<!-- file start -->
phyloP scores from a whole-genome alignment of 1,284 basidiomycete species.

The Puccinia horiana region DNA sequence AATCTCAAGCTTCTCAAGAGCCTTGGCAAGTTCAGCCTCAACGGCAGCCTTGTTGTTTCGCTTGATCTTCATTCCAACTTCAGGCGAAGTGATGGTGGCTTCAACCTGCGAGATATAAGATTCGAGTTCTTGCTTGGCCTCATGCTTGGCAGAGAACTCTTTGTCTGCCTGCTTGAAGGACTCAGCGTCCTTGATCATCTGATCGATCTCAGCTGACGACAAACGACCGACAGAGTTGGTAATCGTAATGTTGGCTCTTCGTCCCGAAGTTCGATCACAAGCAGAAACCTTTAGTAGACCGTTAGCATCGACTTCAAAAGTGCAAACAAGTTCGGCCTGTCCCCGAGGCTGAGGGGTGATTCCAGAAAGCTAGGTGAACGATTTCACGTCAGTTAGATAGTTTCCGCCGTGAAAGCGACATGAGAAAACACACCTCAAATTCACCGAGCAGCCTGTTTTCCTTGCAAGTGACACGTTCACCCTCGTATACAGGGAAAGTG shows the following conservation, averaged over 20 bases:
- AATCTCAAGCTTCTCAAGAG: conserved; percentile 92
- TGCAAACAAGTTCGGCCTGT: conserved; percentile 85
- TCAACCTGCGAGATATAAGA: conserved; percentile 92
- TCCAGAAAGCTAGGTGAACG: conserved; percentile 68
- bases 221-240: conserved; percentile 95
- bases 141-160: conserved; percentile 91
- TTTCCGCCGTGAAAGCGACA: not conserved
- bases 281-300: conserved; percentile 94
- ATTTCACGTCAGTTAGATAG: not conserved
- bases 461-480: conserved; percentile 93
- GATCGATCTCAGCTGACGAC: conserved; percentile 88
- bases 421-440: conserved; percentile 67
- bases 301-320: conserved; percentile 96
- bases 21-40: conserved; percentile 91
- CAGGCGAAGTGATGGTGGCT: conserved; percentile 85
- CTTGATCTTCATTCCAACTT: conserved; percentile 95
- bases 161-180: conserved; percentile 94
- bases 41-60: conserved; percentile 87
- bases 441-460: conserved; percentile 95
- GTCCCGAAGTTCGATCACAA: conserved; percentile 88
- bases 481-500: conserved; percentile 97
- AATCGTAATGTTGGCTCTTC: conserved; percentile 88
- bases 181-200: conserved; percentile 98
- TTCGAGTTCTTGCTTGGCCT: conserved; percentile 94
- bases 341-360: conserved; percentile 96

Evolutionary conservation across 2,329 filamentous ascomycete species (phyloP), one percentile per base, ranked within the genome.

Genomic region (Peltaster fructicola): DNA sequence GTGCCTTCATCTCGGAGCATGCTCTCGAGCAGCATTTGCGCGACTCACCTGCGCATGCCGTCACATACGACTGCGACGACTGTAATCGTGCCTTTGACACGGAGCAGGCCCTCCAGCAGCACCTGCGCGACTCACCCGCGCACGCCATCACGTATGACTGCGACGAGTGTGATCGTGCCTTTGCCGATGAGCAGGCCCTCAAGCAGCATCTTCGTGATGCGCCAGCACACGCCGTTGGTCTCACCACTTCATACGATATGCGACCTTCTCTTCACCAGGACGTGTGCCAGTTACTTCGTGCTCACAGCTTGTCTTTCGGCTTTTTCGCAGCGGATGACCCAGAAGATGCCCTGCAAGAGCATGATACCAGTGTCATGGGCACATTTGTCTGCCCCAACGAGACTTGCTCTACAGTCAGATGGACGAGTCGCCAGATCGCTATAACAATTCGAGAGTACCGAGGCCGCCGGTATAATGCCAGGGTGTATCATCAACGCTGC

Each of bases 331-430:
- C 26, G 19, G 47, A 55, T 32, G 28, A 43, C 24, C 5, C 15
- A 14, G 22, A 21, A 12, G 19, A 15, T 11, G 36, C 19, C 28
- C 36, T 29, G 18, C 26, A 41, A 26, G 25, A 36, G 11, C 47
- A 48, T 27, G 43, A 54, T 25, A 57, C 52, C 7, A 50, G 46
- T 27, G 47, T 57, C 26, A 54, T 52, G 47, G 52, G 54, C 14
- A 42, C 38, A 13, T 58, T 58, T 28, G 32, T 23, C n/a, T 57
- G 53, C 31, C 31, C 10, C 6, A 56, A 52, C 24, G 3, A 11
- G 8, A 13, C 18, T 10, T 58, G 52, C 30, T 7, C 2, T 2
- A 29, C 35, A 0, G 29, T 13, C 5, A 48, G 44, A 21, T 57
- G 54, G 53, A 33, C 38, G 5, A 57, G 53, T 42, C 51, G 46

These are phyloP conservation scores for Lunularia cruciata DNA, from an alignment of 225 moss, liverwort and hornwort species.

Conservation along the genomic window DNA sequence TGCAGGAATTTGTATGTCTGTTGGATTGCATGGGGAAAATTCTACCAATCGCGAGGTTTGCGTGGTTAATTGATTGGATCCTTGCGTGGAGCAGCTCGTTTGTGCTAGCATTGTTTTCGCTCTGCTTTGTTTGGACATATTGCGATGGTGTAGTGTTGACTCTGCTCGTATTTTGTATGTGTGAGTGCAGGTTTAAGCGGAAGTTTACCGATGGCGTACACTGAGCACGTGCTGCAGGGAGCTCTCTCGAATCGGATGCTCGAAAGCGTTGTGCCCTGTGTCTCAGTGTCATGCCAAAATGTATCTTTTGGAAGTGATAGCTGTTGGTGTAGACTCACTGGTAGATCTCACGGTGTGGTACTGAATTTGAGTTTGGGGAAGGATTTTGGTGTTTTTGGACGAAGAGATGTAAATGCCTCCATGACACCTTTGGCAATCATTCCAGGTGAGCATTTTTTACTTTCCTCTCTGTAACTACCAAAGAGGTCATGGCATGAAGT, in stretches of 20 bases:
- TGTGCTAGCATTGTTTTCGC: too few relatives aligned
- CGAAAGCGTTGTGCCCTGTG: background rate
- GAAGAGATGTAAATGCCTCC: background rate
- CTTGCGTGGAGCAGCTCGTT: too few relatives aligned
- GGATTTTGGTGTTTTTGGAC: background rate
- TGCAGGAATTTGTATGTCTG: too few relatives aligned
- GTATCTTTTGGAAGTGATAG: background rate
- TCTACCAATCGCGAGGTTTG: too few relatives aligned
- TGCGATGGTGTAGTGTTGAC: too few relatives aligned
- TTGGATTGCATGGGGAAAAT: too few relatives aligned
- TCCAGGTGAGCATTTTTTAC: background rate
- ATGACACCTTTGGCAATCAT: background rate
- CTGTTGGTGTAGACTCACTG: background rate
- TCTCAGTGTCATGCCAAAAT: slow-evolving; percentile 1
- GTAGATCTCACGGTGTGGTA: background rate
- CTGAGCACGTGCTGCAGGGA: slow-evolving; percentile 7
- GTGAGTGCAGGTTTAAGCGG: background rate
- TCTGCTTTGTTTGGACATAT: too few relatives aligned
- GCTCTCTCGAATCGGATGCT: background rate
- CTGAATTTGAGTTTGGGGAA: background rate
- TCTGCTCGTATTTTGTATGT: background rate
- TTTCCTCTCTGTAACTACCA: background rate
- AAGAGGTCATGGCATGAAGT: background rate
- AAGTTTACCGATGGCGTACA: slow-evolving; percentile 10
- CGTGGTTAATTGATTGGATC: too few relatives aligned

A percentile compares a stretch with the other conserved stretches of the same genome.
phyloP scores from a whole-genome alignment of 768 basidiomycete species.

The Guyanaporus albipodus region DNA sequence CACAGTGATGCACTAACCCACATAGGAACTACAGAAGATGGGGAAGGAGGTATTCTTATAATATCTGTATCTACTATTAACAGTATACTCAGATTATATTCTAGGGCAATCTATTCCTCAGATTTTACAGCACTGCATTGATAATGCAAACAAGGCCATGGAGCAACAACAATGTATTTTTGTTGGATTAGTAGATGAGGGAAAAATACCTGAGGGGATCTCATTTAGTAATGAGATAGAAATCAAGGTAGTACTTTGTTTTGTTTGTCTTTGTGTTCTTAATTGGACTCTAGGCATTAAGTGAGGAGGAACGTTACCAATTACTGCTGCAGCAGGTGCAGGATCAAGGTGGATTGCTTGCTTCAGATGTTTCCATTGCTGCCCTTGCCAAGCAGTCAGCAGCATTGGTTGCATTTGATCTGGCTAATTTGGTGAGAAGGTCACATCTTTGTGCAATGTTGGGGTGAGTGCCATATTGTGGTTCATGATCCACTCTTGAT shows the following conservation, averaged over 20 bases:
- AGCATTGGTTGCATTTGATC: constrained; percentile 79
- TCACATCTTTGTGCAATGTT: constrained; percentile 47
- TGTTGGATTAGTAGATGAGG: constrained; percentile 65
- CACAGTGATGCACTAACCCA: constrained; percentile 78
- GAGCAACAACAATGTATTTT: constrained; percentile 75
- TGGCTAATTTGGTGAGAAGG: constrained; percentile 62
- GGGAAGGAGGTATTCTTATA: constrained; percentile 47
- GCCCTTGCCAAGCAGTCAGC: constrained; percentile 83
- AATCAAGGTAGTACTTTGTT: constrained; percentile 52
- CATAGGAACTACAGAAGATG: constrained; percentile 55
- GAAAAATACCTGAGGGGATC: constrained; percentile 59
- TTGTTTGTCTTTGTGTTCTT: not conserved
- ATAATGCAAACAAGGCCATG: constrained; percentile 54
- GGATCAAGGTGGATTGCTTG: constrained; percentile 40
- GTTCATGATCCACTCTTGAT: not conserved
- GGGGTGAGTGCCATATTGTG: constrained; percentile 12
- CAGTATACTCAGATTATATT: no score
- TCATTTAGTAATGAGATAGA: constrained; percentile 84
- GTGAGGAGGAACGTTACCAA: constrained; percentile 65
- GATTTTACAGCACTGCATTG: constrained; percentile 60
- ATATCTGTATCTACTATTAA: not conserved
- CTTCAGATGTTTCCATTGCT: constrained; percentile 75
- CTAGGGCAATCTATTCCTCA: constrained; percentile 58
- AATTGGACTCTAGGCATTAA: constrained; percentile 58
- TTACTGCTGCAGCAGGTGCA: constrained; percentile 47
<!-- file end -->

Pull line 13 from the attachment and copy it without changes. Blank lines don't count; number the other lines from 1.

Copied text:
- GATCGATCTCAGCTGACGAC: conserved; percentile 88